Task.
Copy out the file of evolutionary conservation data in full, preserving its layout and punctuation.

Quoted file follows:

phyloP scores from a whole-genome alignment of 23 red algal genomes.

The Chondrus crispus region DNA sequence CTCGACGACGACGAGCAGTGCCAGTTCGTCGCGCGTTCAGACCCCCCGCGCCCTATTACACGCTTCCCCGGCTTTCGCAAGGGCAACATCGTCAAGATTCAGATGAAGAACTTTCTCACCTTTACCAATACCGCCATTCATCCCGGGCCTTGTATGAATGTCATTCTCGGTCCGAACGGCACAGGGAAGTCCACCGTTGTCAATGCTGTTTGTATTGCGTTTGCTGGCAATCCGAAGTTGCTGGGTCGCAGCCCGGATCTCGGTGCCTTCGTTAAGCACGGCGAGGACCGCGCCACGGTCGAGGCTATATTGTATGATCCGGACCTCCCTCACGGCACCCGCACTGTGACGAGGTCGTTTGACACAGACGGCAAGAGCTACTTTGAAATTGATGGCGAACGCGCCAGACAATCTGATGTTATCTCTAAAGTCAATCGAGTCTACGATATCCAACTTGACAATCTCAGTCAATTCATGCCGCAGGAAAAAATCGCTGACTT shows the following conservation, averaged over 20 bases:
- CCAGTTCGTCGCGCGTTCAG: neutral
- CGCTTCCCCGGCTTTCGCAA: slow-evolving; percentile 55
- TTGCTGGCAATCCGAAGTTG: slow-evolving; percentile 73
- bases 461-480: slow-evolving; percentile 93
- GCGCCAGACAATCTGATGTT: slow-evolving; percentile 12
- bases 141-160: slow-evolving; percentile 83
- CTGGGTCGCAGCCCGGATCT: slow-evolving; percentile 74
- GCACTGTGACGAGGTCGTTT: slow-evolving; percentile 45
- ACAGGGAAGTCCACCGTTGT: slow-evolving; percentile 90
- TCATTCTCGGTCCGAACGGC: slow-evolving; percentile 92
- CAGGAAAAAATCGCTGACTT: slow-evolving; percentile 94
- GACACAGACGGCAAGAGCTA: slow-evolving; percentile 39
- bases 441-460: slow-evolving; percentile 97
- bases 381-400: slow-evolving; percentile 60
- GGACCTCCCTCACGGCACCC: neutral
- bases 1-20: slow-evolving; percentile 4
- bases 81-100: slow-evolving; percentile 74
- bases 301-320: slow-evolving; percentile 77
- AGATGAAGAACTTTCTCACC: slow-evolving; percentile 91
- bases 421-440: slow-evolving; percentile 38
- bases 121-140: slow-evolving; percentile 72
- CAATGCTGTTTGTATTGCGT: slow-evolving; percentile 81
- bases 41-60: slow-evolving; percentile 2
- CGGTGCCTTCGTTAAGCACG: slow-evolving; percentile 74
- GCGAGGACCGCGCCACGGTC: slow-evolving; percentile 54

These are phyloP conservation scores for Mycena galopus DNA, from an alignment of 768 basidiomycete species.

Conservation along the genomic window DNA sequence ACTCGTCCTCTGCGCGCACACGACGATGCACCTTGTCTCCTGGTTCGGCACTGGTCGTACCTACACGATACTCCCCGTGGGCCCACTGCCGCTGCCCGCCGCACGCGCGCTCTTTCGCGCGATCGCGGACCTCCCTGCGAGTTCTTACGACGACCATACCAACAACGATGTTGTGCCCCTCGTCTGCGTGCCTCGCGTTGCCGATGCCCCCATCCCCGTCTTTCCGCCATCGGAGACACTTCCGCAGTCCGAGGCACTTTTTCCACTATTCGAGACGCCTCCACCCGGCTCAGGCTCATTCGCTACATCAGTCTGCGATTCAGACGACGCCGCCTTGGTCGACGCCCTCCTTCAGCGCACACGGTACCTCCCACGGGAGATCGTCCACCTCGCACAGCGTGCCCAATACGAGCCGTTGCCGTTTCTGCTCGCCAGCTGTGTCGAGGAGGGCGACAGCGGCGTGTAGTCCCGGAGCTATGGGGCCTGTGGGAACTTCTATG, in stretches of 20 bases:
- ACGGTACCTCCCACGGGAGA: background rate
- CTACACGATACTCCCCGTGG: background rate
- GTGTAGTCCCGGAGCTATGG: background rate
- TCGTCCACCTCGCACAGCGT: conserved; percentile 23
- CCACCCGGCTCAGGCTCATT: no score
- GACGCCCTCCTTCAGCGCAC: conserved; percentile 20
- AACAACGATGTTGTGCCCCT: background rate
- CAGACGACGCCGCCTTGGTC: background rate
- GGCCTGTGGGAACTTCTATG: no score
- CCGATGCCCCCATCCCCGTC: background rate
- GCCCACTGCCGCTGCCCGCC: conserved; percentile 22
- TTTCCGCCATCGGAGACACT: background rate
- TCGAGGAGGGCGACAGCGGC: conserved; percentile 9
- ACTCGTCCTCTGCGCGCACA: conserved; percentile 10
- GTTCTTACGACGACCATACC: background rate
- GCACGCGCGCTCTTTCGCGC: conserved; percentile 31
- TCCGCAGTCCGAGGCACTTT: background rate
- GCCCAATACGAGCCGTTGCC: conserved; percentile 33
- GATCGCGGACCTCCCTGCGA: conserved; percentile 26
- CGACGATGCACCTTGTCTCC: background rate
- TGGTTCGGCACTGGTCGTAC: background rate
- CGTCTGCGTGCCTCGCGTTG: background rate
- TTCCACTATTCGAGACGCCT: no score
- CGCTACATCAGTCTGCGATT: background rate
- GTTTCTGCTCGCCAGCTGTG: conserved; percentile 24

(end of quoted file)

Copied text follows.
phyloP scores from a whole-genome alignment of 23 red algal genomes.

The Chondrus crispus region DNA sequence CTCGACGACGACGAGCAGTGCCAGTTCGTCGCGCGTTCAGACCCCCCGCGCCCTATTACACGCTTCCCCGGCTTTCGCAAGGGCAACATCGTCAAGATTCAGATGAAGAACTTTCTCACCTTTACCAATACCGCCATTCATCCCGGGCCTTGTATGAATGTCATTCTCGGTCCGAACGGCACAGGGAAGTCCACCGTTGTCAATGCTGTTTGTATTGCGTTTGCTGGCAATCCGAAGTTGCTGGGTCGCAGCCCGGATCTCGGTGCCTTCGTTAAGCACGGCGAGGACCGCGCCACGGTCGAGGCTATATTGTATGATCCGGACCTCCCTCACGGCACCCGCACTGTGACGAGGTCGTTTGACACAGACGGCAAGAGCTACTTTGAAATTGATGGCGAACGCGCCAGACAATCTGATGTTATCTCTAAAGTCAATCGAGTCTACGATATCCAACTTGACAATCTCAGTCAATTCATGCCGCAGGAAAAAATCGCTGACTT shows the following conservation, averaged over 20 bases:
- CCAGTTCGTCGCGCGTTCAG: neutral
- CGCTTCCCCGGCTTTCGCAA: slow-evolving; percentile 55
- TTGCTGGCAATCCGAAGTTG: slow-evolving; percentile 73
- bases 461-480: slow-evolving; percentile 93
- GCGCCAGACAATCTGATGTT: slow-evolving; percentile 12
- bases 141-160: slow-evolving; percentile 83
- CTGGGTCGCAGCCCGGATCT: slow-evolving; percentile 74
- GCACTGTGACGAGGTCGTTT: slow-evolving; percentile 45
- ACAGGGAAGTCCACCGTTGT: slow-evolving; percentile 90
- TCATTCTCGGTCCGAACGGC: slow-evolving; percentile 92
- CAGGAAAAAATCGCTGACTT: slow-evolving; percentile 94
- GACACAGACGGCAAGAGCTA: slow-evolving; percentile 39
- bases 441-460: slow-evolving; percentile 97
- bases 381-400: slow-evolving; percentile 60
- GGACCTCCCTCACGGCACCC: neutral
- bases 1-20: slow-evolving; percentile 4
- bases 81-100: slow-evolving; percentile 74
- bases 301-320: slow-evolving; percentile 77
- AGATGAAGAACTTTCTCACC: slow-evolving; percentile 91
- bases 421-440: slow-evolving; percentile 38
- bases 121-140: slow-evolving; percentile 72
- CAATGCTGTTTGTATTGCGT: slow-evolving; percentile 81
- bases 41-60: slow-evolving; percentile 2
- CGGTGCCTTCGTTAAGCACG: slow-evolving; percentile 74
- GCGAGGACCGCGCCACGGTC: slow-evolving; percentile 54

These are phyloP conservation scores for Mycena galopus DNA, from an alignment of 768 basidiomycete species.

Conservation along the genomic window DNA sequence ACTCGTCCTCTGCGCGCACACGACGATGCACCTTGTCTCCTGGTTCGGCACTGGTCGTACCTACACGATACTCCCCGTGGGCCCACTGCCGCTGCCCGCCGCACGCGCGCTCTTTCGCGCGATCGCGGACCTCCCTGCGAGTTCTTACGACGACCATACCAACAACGATGTTGTGCCCCTCGTCTGCGTGCCTCGCGTTGCCGATGCCCCCATCCCCGTCTTTCCGCCATCGGAGACACTTCCGCAGTCCGAGGCACTTTTTCCACTATTCGAGACGCCTCCACCCGGCTCAGGCTCATTCGCTACATCAGTCTGCGATTCAGACGACGCCGCCTTGGTCGACGCCCTCCTTCAGCGCACACGGTACCTCCCACGGGAGATCGTCCACCTCGCACAGCGTGCCCAATACGAGCCGTTGCCGTTTCTGCTCGCCAGCTGTGTCGAGGAGGGCGACAGCGGCGTGTAGTCCCGGAGCTATGGGGCCTGTGGGAACTTCTATG, in stretches of 20 bases:
- ACGGTACCTCCCACGGGAGA: background rate
- CTACACGATACTCCCCGTGG: background rate
- GTGTAGTCCCGGAGCTATGG: background rate
- TCGTCCACCTCGCACAGCGT: conserved; percentile 23
- CCACCCGGCTCAGGCTCATT: no score
- GACGCCCTCCTTCAGCGCAC: conserved; percentile 20
- AACAACGATGTTGTGCCCCT: background rate
- CAGACGACGCCGCCTTGGTC: background rate
- GGCCTGTGGGAACTTCTATG: no score
- CCGATGCCCCCATCCCCGTC: background rate
- GCCCACTGCCGCTGCCCGCC: conserved; percentile 22
- TTTCCGCCATCGGAGACACT: background rate
- TCGAGGAGGGCGACAGCGGC: conserved; percentile 9
- ACTCGTCCTCTGCGCGCACA: conserved; percentile 10
- GTTCTTACGACGACCATACC: background rate
- GCACGCGCGCTCTTTCGCGC: conserved; percentile 31
- TCCGCAGTCCGAGGCACTTT: background rate
- GCCCAATACGAGCCGTTGCC: conserved; percentile 33
- GATCGCGGACCTCCCTGCGA: conserved; percentile 26
- CGACGATGCACCTTGTCTCC: background rate
- TGGTTCGGCACTGGTCGTAC: background rate
- CGTCTGCGTGCCTCGCGTTG: background rate
- TTCCACTATTCGAGACGCCT: no score
- CGCTACATCAGTCTGCGATT: background rate
- GTTTCTGCTCGCCAGCTGTG: conserved; percentile 24